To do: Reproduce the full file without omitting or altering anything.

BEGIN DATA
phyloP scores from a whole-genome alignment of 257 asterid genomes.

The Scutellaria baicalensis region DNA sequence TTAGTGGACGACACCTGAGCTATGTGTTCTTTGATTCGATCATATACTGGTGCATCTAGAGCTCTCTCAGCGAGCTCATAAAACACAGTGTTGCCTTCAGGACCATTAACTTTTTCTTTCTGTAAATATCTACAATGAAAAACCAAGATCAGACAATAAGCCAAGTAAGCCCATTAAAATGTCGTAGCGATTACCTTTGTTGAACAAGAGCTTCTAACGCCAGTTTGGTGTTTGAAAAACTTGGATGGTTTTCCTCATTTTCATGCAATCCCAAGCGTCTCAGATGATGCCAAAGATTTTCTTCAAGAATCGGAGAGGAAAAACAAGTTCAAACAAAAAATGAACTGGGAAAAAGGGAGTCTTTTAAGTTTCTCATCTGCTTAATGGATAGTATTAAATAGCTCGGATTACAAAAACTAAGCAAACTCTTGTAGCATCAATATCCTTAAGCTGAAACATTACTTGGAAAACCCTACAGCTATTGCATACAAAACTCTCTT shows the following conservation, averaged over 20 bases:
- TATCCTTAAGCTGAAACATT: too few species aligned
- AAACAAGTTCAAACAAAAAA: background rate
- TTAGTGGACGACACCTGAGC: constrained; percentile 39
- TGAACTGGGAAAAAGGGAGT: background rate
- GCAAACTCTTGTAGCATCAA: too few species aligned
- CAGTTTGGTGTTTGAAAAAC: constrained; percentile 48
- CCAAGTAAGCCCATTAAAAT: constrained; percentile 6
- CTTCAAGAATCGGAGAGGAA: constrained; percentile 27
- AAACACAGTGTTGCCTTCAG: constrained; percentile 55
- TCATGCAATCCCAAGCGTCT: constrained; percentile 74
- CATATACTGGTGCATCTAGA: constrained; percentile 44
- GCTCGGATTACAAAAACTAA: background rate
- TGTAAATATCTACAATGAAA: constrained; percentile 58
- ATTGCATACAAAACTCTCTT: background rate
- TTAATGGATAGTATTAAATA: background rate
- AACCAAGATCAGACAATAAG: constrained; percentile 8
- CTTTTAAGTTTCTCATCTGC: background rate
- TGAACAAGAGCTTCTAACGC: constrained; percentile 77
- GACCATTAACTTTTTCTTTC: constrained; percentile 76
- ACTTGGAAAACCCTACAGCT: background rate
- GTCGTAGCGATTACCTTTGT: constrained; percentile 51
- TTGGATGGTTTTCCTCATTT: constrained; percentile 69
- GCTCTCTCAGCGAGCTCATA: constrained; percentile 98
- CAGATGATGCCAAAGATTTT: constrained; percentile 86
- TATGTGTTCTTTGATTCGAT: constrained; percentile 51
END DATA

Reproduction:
phyloP scores from a whole-genome alignment of 257 asterid genomes.

The Scutellaria baicalensis region DNA sequence TTAGTGGACGACACCTGAGCTATGTGTTCTTTGATTCGATCATATACTGGTGCATCTAGAGCTCTCTCAGCGAGCTCATAAAACACAGTGTTGCCTTCAGGACCATTAACTTTTTCTTTCTGTAAATATCTACAATGAAAAACCAAGATCAGACAATAAGCCAAGTAAGCCCATTAAAATGTCGTAGCGATTACCTTTGTTGAACAAGAGCTTCTAACGCCAGTTTGGTGTTTGAAAAACTTGGATGGTTTTCCTCATTTTCATGCAATCCCAAGCGTCTCAGATGATGCCAAAGATTTTCTTCAAGAATCGGAGAGGAAAAACAAGTTCAAACAAAAAATGAACTGGGAAAAAGGGAGTCTTTTAAGTTTCTCATCTGCTTAATGGATAGTATTAAATAGCTCGGATTACAAAAACTAAGCAAACTCTTGTAGCATCAATATCCTTAAGCTGAAACATTACTTGGAAAACCCTACAGCTATTGCATACAAAACTCTCTT shows the following conservation, averaged over 20 bases:
- TATCCTTAAGCTGAAACATT: too few species aligned
- AAACAAGTTCAAACAAAAAA: background rate
- TTAGTGGACGACACCTGAGC: constrained; percentile 39
- TGAACTGGGAAAAAGGGAGT: background rate
- GCAAACTCTTGTAGCATCAA: too few species aligned
- CAGTTTGGTGTTTGAAAAAC: constrained; percentile 48
- CCAAGTAAGCCCATTAAAAT: constrained; percentile 6
- CTTCAAGAATCGGAGAGGAA: constrained; percentile 27
- AAACACAGTGTTGCCTTCAG: constrained; percentile 55
- TCATGCAATCCCAAGCGTCT: constrained; percentile 74
- CATATACTGGTGCATCTAGA: constrained; percentile 44
- GCTCGGATTACAAAAACTAA: background rate
- TGTAAATATCTACAATGAAA: constrained; percentile 58
- ATTGCATACAAAACTCTCTT: background rate
- TTAATGGATAGTATTAAATA: background rate
- AACCAAGATCAGACAATAAG: constrained; percentile 8
- CTTTTAAGTTTCTCATCTGC: background rate
- TGAACAAGAGCTTCTAACGC: constrained; percentile 77
- GACCATTAACTTTTTCTTTC: constrained; percentile 76
- ACTTGGAAAACCCTACAGCT: background rate
- GTCGTAGCGATTACCTTTGT: constrained; percentile 51
- TTGGATGGTTTTCCTCATTT: constrained; percentile 69
- GCTCTCTCAGCGAGCTCATA: constrained; percentile 98
- CAGATGATGCCAAAGATTTT: constrained; percentile 86
- TATGTGTTCTTTGATTCGAT: constrained; percentile 51